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Curbing your emotions in trading… can be more important than the strategies you trade…

And when a string of losers hits all at once, it can rock your world, shattering your confidence like glass.

 

There’s no need to let things get out of control!

 

It’s one of the most common problems I see with new LottoX members.

So what causes this mess outside of the occasional bad luck?

Being Loaded Up In One Stock Or Sector

Most traders don’t recognize it until it’s too late.

And it’s the quickest way to blow out your account…

I know…because it’s happened to me countless times throughout my trading career. 

How did I eventually turn the corner, and transition into a 7-figure trader?

It’s time we had this discussion about risk…

 

What does concentrated risk look like?

 

Think of concentrated risk as a lack of diversification or putting all your eggs in one basket.

At the beginning of this article, I noted that a string of losing trades might be the first sign of concentrated risk.

All of us will experience a series of losing streaks at one point or another. Quite often its either just our turn on the chopping block or our strategy isn’t any good.

However, many traders fail to realize that it can also be caused by concentrated risk. 

So, let me explain with a live example.

Take a look at the following holdings for my Weekly Money Multiplier and LottoX portfolios from Friday.

 

 

While they are separate services, would you say that I have too many trades on in Tesla? 

Quite possibly. However, let me point something else out.

LottoX deals with shorter time frames. I want to get in and out of trades intraday or within a couple of days. Weekly Money Multiplier deals more with swing trades and spreads that cover days or weeks.

While I do have a lot of positions on Tesla, they aren’t all entirely related. In Weekly Money Multiplier I have on a butterfly and one swing trade. LottoX contains trades that all expired at the end of the week.

What you can see is that I’m reducing the risk by using different time frames and types of trades.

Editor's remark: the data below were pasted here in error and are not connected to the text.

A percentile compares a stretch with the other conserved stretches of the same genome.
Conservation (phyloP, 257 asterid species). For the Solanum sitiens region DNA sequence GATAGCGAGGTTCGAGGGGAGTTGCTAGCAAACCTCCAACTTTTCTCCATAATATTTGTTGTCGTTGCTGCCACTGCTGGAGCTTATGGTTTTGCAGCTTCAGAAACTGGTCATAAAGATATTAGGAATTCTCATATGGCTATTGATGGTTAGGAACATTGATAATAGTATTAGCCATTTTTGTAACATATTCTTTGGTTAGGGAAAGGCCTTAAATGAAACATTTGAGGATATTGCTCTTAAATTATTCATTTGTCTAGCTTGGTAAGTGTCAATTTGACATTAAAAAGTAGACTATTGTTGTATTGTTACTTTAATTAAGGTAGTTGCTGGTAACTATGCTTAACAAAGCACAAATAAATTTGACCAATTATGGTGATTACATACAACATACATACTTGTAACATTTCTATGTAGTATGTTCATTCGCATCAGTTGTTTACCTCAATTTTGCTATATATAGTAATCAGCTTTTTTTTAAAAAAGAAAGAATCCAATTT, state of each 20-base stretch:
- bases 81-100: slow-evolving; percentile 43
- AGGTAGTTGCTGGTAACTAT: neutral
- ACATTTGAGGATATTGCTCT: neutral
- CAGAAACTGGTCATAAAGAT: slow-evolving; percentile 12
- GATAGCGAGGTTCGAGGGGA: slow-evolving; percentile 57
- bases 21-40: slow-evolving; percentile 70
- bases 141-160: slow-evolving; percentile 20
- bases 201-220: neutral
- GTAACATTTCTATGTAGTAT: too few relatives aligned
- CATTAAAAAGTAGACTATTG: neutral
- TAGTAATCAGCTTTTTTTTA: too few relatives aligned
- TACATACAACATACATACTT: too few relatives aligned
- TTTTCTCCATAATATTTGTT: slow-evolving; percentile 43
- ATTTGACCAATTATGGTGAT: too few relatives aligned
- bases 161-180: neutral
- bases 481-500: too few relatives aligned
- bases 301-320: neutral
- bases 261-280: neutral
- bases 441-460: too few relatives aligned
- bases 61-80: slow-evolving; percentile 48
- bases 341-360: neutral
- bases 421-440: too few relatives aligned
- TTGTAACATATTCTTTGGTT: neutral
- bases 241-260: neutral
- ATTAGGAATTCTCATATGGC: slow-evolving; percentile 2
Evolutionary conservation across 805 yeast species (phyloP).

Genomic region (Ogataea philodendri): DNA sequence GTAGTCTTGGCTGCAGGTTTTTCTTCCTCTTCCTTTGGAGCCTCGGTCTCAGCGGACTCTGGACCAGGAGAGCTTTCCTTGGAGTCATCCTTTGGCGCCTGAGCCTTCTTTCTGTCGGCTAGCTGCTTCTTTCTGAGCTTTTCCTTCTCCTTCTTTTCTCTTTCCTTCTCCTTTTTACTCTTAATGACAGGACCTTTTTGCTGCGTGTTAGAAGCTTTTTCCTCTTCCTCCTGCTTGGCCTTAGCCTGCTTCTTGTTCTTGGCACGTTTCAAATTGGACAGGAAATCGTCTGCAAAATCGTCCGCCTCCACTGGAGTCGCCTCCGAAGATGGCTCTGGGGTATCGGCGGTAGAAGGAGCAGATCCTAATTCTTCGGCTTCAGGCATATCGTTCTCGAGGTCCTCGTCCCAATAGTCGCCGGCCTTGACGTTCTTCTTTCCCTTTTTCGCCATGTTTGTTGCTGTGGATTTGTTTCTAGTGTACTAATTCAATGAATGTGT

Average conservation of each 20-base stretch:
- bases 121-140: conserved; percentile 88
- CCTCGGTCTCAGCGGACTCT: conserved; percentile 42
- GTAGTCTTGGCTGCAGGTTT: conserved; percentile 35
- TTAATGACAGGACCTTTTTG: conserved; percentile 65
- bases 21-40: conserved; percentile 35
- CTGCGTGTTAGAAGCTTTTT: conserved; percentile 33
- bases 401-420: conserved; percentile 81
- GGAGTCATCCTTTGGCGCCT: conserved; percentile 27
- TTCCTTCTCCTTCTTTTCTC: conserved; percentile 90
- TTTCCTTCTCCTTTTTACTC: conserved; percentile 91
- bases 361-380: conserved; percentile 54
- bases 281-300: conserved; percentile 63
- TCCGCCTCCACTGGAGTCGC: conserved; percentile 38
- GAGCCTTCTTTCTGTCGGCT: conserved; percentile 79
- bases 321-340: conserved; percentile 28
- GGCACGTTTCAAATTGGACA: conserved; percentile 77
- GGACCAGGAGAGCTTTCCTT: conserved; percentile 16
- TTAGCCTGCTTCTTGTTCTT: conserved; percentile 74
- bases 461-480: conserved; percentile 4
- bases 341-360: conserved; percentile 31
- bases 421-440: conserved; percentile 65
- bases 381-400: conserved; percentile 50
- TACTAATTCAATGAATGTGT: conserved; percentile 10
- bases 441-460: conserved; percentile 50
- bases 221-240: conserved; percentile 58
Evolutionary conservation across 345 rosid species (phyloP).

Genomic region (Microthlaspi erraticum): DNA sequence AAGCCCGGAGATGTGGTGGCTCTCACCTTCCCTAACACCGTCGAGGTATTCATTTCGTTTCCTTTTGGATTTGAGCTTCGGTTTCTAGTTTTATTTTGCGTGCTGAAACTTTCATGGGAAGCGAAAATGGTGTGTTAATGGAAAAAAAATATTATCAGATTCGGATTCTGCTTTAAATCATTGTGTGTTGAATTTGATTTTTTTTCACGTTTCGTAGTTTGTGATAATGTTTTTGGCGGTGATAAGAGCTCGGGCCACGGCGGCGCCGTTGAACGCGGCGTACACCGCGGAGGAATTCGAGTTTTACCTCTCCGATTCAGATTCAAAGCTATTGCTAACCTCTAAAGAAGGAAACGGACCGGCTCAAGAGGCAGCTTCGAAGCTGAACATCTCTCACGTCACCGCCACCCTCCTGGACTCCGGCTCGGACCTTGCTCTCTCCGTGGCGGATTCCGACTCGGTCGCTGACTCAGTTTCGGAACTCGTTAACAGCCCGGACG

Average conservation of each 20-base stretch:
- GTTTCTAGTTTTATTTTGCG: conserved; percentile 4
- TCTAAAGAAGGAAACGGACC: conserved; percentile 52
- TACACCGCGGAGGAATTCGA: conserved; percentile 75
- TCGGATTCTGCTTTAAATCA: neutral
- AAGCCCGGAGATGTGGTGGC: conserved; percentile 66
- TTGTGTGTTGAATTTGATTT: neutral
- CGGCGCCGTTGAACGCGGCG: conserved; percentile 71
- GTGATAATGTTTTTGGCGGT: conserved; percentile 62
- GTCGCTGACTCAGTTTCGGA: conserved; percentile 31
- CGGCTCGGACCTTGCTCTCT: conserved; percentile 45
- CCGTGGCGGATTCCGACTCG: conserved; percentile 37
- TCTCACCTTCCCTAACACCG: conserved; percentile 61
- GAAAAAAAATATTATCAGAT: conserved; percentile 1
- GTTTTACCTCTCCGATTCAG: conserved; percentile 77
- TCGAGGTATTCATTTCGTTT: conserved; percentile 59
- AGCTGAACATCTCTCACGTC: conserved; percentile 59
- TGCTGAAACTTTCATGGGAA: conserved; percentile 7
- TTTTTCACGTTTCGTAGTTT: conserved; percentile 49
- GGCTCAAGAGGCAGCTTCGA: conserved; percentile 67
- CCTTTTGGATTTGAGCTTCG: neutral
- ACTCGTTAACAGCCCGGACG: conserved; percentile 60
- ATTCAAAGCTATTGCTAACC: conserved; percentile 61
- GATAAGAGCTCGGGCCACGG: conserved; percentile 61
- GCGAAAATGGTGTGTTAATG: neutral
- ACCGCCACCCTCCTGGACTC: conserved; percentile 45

Now, all of these trades would get hurt if Tesla plummeted. So, I need to consider that as a potential concentrated risk issue. However, the chances of that are slim.

Next, I look at how much capital I have in this trade relative to my total account and what I have in play as a whole.

Unfortunately, this choppy market has made it difficult to come up with a lot of swing trades. That’s left me with some excessive concentration at the moment in Tesla. 

However, over the last few weeks I’ve traded plenty of other stocks. Even if Tesla were to fail, I’ve already diversified my trading over the past month.

To boil it down into simple terms – concentrated risk means too much of your money lives and dies together across multiple trades. Even if you take setups on the same stock completely independent of one another, you can still create too much concentrated risk.

Here’s a quick hit list of things to think about when you are assessing your portfolio.

  • Correlation – Do you have a lot of similar trades in similar stocks (IE long GOOGL and FB)?
  • Leverage – Is there too much money tied up in one trade or at any one time?
  • Few stocks – Are all your trades tied up in one or two stocks?
  • Direction – Is every trade you’re taking a bullish bet?

None of these is a deal-breaker for me by itself. But, I want to make sure I think about these when I’m trading.

 

Avoiding concentrated risk

 

Now that you know how to recognize the risk, here’s how I like to cut it down.

  • Limit the number of trades in any particular stock
  • Try to place put on trades that are bullish and bearish (AKA managing your delta)
  • Spice up your trading with unrelated items (IE gold or bonds)
  • Limit capital in play at any one time.

All of these suggestions are relative. You have to find out what works best for you.

In fact, I’ve had to adjust how I look at these in the current market. With conditions more conducive to quicker trades, I’ve leaned more on LottoX plays that quite often trade the same stocks.

However, I know that going in and adjust my position size accordingly. Because guess what, it could all change by next week!

Now, setting up these trades can be tricky. It takes an understanding of the stock you’re looking at and the timeframe.

In fact, I talked about this a lot in my recent webinar for LottoX. I explained not just what LottoX was about, but how I go about finding these trades – which can help you understand how to look for and assess your own trades.

Click here to watch a replay of my LottoX webinar.

 

Author:
Nathan Bear

Although Nathan Bear has made options trades that resulted in over 1,000% profit, he’s “only made a few” he says wryly! Nathan is one of the best options traders there is. Period. His unique approach incorporating his adaptive 3-step “TPS” trading strategy, has so far brought Nate well over $2 million in realized trading profits.

Nate is a down to earth trader who now imparts his simple trading methods and relaxed approach to his trading subscribers to help give them the keys to trading success.

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